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More Positive Economic Data Amid Fed Rate Hike

 

A series of data releases last week continue to paint a picture of a broadly improving economy that likely contributed to the Fed raising short term interest rates and indicating that rate increases may accelerate in 2017. Jobless claims, inflation and builder sentiment reports all indicated positive trends on top of previous upward movements.

First time unemployment claims fell 4,000 for the week to 254,000 according to the Department of Labor. While only a small downward adjustment, the results demonstrated that employers are holding on to their employees and not laying people off. Claims have remained below 300,000 per week for almost two years, the longest such stretch in about four decades.

On another note, inflation rose 0.2% in November bringing the past 12 month inflation rate to 1.7% according to a data source maintained by the St. Louis Fed. The price level increase was keyed by higher gas prices, rents and medical bills. Inflation has been slowly creeping up and the past 12 month reading was the highest year over year rate in over two years. Food prices on the other hand declined about 2% over the past year. Wage increases also sank by 0.4% in real terms in November. Hourly wages were up only 0.8% in the past year which will likely contribute to inflation remaining benign.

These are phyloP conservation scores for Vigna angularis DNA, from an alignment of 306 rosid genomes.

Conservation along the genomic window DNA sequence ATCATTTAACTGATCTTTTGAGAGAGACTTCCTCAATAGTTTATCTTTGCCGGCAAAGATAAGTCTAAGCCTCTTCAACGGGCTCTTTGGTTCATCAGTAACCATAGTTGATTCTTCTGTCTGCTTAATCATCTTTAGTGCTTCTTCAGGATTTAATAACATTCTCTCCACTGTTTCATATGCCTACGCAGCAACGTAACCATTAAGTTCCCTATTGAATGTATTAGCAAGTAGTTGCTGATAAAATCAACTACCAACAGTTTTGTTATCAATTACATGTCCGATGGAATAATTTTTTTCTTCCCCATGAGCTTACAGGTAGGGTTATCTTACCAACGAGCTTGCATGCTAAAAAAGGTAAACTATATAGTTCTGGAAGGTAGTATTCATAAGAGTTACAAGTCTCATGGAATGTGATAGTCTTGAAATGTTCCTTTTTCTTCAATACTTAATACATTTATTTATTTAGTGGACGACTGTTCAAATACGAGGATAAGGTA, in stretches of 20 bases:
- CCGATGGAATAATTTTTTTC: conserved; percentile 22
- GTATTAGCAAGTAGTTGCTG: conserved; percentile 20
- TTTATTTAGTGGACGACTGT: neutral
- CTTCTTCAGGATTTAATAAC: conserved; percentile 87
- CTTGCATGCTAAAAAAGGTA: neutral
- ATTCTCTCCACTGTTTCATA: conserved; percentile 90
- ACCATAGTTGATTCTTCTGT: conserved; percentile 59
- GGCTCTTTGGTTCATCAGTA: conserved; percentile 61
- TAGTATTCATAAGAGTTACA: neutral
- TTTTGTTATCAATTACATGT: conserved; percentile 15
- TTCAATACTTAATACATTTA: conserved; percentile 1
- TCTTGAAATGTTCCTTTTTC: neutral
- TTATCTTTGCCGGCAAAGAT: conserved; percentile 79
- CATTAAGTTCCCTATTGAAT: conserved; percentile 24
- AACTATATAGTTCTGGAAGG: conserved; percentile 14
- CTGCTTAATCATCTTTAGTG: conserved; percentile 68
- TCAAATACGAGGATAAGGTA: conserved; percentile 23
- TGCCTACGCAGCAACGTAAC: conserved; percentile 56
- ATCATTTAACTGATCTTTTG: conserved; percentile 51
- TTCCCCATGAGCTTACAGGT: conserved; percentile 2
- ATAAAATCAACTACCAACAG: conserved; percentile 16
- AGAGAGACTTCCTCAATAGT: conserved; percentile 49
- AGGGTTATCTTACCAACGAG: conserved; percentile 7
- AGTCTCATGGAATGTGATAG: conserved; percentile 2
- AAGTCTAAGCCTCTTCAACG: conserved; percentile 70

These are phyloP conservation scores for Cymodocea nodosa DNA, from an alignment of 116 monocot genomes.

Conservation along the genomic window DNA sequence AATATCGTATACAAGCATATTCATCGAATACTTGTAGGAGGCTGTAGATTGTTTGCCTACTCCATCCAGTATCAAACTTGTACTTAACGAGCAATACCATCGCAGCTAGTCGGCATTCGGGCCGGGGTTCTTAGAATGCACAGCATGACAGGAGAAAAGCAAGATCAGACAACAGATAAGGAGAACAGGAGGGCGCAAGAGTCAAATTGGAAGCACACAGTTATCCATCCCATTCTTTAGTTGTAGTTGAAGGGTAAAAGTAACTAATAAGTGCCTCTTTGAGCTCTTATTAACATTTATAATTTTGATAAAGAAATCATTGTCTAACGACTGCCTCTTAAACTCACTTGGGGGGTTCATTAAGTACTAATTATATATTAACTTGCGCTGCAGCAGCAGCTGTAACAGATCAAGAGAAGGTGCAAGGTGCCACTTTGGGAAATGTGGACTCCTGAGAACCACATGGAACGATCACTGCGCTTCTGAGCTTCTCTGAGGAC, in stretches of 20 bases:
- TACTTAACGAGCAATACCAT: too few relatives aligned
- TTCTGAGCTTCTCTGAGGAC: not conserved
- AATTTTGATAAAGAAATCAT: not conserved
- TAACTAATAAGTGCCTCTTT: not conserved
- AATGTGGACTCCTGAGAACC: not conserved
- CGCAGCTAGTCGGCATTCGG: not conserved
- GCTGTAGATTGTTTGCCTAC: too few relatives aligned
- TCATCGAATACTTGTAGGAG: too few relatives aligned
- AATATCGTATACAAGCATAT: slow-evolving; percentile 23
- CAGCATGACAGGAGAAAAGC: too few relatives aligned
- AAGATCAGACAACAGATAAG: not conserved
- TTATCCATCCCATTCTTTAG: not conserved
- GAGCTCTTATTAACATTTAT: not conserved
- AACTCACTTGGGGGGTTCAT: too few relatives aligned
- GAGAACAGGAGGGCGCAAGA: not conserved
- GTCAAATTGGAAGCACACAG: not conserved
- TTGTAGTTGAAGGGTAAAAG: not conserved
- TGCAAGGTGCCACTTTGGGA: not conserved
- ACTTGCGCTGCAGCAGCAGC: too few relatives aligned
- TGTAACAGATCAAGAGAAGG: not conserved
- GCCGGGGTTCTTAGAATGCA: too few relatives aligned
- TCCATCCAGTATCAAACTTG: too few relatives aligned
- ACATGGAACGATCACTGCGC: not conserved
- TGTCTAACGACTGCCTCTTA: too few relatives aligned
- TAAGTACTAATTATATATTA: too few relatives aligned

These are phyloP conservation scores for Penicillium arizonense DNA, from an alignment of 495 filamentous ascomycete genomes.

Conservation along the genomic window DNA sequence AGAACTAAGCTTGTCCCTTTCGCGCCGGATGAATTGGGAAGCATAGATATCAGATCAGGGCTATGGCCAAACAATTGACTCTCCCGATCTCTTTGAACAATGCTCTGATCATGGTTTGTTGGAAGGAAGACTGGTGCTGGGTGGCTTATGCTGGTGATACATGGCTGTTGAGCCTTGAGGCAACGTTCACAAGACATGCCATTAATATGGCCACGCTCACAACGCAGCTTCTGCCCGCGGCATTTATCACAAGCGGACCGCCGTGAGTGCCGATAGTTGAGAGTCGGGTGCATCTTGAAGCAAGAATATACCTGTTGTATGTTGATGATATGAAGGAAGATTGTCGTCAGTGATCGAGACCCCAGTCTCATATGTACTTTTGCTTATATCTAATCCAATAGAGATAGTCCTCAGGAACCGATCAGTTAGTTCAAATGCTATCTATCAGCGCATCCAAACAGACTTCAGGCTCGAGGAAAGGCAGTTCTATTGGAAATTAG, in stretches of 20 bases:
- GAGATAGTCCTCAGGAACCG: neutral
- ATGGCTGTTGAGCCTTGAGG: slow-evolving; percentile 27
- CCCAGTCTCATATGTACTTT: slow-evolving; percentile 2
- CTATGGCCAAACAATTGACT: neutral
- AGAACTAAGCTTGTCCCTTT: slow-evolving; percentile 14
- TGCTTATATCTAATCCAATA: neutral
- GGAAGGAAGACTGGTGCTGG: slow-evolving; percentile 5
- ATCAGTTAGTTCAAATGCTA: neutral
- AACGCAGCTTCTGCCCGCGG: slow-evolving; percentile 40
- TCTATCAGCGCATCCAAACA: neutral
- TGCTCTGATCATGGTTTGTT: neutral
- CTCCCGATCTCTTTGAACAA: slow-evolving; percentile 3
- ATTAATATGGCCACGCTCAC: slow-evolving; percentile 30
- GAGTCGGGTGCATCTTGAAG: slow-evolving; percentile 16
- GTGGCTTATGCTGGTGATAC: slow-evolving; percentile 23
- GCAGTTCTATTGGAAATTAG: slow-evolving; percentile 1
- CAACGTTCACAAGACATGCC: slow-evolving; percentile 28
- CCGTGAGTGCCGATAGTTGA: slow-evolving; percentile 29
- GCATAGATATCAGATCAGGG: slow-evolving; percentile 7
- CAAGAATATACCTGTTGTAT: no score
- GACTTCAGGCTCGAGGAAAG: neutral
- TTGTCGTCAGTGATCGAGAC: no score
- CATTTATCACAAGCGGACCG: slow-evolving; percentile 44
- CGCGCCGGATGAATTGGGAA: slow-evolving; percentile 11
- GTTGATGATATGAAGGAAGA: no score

Also, as stated above, the Federal Reserve raised short term interest rates by 0.25% for the first time in 2016 and suggested that there may be as many as three rate hikes in 2017 based upon economic conditions. The hike in rates will give savers a bit more interest income while costing consumers and business more money to borrow.

Taken together these three releases are further signs confirming the basic underlying strength of the US economy and modest inflationary pressure.